How to Never Have Awkward Silences in Conversations

Mar 2, 2018 -

You are doing well on your first date or social interaction with a new co-worker. You exchange pleasantries and for the first five minutes, all is well. Then comes the dreaded awkward silence. You blank out and you can sense the other person’s eyes wander and look for other people to talk to.
Play ‘reminds me of’ – Look to the environment and pick something that reminds you of something. This could help in opening up additional conversational threads that lead to more topics to talk about. Another thing you could do is tack on to what someone else just talk about and say that that ‘reminds you of’… People are attracted to people that are similar to themselves and related stories can help build a conversation bridge.
Ask open-ended questions – Rather than ask questions that have “yes” or “no” responses, ask people “how” and “why” questions. For example, how do you like California? Why did you choose being a nurse as a career? These questions will help the other person open up and they will start to talk about things that they are interested in.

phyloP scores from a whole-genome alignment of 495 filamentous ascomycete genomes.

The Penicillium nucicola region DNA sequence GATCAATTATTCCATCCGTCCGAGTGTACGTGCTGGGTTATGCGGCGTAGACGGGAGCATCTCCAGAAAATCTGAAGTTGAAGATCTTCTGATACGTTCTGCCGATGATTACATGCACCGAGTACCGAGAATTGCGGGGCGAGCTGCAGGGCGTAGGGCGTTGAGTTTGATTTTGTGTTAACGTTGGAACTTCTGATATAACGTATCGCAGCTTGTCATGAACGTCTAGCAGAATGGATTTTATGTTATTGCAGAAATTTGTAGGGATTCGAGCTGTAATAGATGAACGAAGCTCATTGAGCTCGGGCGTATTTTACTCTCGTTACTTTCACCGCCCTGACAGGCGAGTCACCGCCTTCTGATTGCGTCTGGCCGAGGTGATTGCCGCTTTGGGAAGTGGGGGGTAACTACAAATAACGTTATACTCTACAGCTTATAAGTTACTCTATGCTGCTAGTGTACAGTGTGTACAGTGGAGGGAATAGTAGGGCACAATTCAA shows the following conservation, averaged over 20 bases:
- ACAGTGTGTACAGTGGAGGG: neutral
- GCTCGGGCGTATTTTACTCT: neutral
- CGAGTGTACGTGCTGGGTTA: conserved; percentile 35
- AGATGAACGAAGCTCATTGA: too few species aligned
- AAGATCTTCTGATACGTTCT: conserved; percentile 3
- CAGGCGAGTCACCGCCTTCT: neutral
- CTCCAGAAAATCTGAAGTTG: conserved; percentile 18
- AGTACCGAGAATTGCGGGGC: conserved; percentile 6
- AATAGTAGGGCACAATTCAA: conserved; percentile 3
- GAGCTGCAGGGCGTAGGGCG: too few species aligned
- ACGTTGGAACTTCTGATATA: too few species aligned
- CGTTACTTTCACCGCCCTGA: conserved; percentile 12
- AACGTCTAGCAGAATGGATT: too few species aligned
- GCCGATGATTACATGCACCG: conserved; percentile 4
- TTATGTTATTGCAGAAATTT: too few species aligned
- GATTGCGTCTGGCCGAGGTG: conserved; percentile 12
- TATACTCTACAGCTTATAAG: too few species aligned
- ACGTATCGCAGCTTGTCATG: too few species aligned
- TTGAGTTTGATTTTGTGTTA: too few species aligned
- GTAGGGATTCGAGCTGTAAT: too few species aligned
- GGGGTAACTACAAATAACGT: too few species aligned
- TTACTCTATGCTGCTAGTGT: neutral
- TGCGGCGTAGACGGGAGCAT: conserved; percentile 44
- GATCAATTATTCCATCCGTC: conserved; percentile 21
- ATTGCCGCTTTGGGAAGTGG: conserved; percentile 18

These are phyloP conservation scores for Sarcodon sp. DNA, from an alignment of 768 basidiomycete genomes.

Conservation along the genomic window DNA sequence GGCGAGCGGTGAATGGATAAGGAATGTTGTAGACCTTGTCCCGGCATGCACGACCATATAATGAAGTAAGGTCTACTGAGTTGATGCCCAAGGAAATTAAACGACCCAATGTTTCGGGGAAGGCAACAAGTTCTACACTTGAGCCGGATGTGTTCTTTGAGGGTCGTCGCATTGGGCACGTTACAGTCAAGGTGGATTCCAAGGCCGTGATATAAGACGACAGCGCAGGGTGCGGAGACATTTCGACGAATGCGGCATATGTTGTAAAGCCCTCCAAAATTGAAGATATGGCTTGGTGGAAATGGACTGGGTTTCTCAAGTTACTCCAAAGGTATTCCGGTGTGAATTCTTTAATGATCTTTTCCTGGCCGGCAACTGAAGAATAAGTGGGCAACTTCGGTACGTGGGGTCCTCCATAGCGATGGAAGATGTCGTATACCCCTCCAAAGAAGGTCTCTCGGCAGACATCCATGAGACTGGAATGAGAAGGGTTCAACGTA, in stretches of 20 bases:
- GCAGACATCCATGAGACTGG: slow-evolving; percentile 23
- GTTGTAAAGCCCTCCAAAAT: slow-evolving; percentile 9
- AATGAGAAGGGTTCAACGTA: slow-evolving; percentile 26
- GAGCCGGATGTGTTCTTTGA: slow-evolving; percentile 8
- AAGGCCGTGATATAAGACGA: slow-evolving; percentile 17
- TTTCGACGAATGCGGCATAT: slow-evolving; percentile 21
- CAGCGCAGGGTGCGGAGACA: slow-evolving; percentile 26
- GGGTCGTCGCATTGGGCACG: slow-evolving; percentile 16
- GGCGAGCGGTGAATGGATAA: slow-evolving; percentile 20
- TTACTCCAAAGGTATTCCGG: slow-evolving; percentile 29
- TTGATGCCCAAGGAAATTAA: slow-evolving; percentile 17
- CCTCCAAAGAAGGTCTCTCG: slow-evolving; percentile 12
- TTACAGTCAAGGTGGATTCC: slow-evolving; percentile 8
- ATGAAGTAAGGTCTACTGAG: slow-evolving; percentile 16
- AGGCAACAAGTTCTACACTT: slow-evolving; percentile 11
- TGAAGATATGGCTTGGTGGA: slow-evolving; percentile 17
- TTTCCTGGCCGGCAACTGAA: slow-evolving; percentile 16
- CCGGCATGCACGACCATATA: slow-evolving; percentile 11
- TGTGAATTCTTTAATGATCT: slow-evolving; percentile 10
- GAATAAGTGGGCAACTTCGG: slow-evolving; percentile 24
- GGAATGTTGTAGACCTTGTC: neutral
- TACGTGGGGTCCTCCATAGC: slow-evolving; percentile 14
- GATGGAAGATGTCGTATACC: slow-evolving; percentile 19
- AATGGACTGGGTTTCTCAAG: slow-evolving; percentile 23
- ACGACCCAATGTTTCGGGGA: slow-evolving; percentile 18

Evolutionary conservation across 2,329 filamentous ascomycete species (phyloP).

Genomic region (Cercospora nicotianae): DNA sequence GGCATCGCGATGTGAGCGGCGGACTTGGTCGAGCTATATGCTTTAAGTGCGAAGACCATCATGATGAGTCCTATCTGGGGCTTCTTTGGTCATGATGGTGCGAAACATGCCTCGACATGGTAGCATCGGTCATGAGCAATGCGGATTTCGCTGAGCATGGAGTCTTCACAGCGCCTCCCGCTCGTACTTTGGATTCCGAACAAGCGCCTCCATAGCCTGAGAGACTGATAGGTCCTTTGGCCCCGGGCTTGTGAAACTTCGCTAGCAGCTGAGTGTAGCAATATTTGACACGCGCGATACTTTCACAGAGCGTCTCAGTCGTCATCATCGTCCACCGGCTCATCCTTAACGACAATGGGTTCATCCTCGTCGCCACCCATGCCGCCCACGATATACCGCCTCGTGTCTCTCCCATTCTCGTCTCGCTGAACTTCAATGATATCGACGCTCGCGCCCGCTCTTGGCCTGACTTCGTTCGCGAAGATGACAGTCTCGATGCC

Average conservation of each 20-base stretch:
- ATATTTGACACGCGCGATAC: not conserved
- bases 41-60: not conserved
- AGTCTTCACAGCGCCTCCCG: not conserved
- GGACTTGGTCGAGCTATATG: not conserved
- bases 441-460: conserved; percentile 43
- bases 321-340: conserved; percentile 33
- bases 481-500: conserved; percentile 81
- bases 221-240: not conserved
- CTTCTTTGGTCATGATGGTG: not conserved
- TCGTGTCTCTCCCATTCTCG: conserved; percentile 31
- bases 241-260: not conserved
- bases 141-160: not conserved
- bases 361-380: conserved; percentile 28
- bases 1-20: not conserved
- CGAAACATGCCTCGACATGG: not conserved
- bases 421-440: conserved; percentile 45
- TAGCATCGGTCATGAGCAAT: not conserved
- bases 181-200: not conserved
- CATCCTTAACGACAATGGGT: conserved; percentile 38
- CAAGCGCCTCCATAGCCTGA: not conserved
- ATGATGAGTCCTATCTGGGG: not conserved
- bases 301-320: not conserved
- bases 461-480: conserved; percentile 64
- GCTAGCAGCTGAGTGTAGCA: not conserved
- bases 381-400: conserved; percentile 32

Use revival questions– When you are in a new group and the conversation dies, ask “how do you know one another?” If you are just talking to one person, ask “so, what’s your story?” They will guide you to things they want to talk about. The question is so open that they will most likely ask “what do you mean? do you mean for work or for fun?” To which you gauge their tone of their voice and based on that lead the conversation to something they enjoy. Another question that can revive conversation is asking if they have any exciting plans for the future.
Make a complementary cold read – Begin your statement with, “you look like the type that would be good with… kids or someone that is into hiking. If you are right, the other person will feel connected and start to talk about that particular interest. If not, then you can talk about what led you to think that way.
Flip the script allow the other person to lead the conversation – If you get more comfortable with silence and take a deep breath, more times than not the other person will make a comment. If you repeat the last thing someone says, that allows them to continue to talk about their story.
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